Even Facility Security Officers (FSOs) need a break every once in a while. With everything they do for defense contractors, including helping secure our nation’s most sensitive information, they deserve peace while taking time off for Summers or holidays.
To get the most out of their vacation and prevent a leisure trip from spiraling into a national crisis, FSOs and their cleared personnel must become aware of security risks during holidays, Summer trips, and other out-of-office travel.
Here, we cover the risks and travel threats for FSOs, how to best prepare for an upcoming trip as a cleared contractor, and safety tips to follow during domestic and overseas travel.
Understanding the Risks: FSO Travel Concerns to Consider
Whether staying in the United States or going abroad, you’re going to a place you’ve never been. A new destination comes with uncertainty. Between violent or high-crime areas, turbulent weather, political unrest, and other unknown risks, traveling outside your home area could come with unique threats if you aren’t diligent in your planning.
Also, consider the risks during travel itself. Trying to find your way through a new city or navigating a crowded airport is often chaotic. Items get lost, stolen, and broken in transit. Imagine if one of those items were a laptop computer storing highly classified national security information.
Finally, let’s address the risk of leaving a home base, specifically for FSOs in crucial positions. Assuming the travel isn’t work-related, you’re leaving your organization in the hands of colleagues, hoping they can steer the ship in your absence without anything significant going wrong.
Unique Risk and Travel Threats for FSOs
FSOs and cleared personnel have even more to worry about while traveling, particularly in foreign countries. By holding a Facility Clearance (FCL) and having access to sensitive information, they could easily become direct targets of adversaries abroad — adding additional risk of theft or a potential hostage situation.
Preparing for Travel and Security Risks During Holidays: FSO Best Practices
The travel dangers might sound scary, but fear not! You can mitigate these risks and best keep your organization prepared with some pre-travel preparations:
Steer Clear of the Dangerous Areas
This goes without saying, yes, avoid places that could cause you or your family harm. But how do you know where those places are? The Department of State has its own travel advisories page you can use as a resource. It provides a list of countries to avoid or exercise caution when visiting, and tips to follow if you’re in each country.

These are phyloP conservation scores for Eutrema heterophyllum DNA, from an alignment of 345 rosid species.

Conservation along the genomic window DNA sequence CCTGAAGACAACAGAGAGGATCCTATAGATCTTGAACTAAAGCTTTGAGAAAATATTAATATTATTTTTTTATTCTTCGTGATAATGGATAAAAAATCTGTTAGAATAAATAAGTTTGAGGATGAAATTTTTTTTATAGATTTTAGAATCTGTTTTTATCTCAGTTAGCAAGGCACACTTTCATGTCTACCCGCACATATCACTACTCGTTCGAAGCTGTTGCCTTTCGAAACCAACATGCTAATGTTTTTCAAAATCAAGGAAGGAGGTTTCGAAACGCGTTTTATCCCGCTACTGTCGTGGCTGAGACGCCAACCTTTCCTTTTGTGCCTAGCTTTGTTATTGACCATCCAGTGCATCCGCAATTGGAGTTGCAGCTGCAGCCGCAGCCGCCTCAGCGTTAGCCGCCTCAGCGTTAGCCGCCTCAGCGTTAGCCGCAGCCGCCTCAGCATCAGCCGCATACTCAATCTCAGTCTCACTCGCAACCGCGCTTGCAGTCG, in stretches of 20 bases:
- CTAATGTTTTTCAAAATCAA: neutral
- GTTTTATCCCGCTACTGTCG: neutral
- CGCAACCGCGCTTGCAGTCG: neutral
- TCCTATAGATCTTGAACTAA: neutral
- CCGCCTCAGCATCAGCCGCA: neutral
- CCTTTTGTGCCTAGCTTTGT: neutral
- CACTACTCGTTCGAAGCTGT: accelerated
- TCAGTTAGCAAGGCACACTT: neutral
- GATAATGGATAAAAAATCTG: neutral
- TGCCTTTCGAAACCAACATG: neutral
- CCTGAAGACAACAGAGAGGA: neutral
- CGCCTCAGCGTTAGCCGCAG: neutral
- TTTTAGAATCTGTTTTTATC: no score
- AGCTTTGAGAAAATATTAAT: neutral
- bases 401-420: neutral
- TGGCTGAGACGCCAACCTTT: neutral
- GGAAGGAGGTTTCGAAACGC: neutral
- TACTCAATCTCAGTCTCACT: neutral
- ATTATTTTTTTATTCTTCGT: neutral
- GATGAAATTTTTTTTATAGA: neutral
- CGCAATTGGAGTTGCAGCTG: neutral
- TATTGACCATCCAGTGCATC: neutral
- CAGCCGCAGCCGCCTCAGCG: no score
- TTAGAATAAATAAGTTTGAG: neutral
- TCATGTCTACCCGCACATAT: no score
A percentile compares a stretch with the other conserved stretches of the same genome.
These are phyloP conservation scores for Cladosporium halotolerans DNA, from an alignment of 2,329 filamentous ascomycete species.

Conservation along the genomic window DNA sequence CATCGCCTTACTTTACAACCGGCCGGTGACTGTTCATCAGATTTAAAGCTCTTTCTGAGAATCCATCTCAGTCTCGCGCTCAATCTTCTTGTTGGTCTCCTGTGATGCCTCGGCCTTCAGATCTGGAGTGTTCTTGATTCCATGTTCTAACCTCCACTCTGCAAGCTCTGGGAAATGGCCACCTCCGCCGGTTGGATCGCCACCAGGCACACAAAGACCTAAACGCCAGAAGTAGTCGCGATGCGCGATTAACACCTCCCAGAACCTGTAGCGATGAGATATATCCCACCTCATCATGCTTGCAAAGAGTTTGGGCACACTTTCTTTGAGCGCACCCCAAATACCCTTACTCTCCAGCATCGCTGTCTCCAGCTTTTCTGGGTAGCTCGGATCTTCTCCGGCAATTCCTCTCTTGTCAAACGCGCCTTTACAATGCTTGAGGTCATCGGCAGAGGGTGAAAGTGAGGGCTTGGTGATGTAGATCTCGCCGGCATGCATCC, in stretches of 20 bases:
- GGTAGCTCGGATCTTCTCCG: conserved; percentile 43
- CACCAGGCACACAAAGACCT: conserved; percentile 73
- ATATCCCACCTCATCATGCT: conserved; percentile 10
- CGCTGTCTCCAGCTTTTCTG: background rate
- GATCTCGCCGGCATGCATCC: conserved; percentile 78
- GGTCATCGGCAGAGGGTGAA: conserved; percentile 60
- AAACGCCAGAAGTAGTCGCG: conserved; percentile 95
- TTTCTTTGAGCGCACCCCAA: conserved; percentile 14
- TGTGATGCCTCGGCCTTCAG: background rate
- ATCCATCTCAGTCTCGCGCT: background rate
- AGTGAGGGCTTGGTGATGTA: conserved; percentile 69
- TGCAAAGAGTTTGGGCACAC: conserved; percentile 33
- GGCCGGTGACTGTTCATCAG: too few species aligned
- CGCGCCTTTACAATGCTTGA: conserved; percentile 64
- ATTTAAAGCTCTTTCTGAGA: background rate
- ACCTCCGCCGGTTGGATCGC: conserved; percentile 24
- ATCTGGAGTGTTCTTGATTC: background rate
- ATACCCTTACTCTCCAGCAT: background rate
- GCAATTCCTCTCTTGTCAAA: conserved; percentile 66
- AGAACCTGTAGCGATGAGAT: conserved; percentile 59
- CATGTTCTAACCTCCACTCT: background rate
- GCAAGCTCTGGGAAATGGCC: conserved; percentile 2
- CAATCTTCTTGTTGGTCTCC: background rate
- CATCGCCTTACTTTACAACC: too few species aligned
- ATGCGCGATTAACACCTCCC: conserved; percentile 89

Plan the Itinerary and Arrangements
Even if you’re in a place deemed “safe,” you should still have an itinerary of what you’ll be doing, when, and where during the travel period. Ensure all the arrangements, such as lodging, transportation, meals, and other activities, are pre established so you don’t have to do any on-the-spot planning.
Avoid Posting in Anticipation
In today’s social media age, even traveling for work is something people want to post about in excitement. As a cleared personnel, you should never indicate where and when you’re traveling somewhere on a public website. If there is an adversarial threat, posting these details just tells them where they can find you.
Set Security Controls While Away
Specifically for the facility, ensure you have your automated security systems activated while you’re out for the weekend or holidays. Your organization should fully deploy physical controls like cameras and in-person security personnel and cybersecurity controls like a 24/7 IT monitoring system or outsourced security operation center (SOC) to maintain a secure posture while away.
Assign a “Deputy” and Team Expectations
If you’re an FSO temporarily departing from the facility team for travel, make it clear what you expect from each team member and cleared employee while you’re gone. Also, assign a trusted interim leader as your main point of contact and the person to take the helm as primary decision-maker.
Get Your Compliance Reporting in Order
Don’t forget all the rules FSOs must follow. Per the National Industrial Security Program Operating Manual (NISPOM) 32 CFR Part 117, cleared personnel must report planned foreign travel in accordance with the Security Executive Agent Directive 3 (SEAD 3). They need to submit their planned itinerary and undergo travel safety training as part of the requirements.
Travel Safety Tips for Security Professionals and FSOs
After careful preplanning, follow these safety tips to protect you and your organization while taking your well-earned travel:
- Leave your “sensitive” items, such as devices or files containing classified or controlled unclassified information (CUI), at your secure office; there is no need to bring them out of the country.
- Protect your belongings at all times, such as your phone, wallet, and other essential items, by keeping them in a secure bag, pocket, or locked room when not used.
- Adhere to the preplanned itinerary, but if you need to make changes, stick to reputable transportation sources, dining locations, and lodging establishments well-known by the community.
- Journal all activity while on the trip to make it easy for your FSO to report details to the Defense Counterintelligence and Security Agency (DCSA) per SEAD 3, which requires FSOs to do a debrief with cleared personnel within five days of returning from foreign travel.
- Keep in contact with someone trusted at home so they can stay up-to-date on your location and activities.
Travel with Peace of Mind Through MathCraft
Taking time off and staying compliant with foreign travel reporting requirements shouldn’t have to be stressful. But we can help! Contact us today to learn how our industrial security software allows FSOs to seamlessly maintain compliance through the self-service portal — letting employees take ownership of their foreign policy reporting requirements.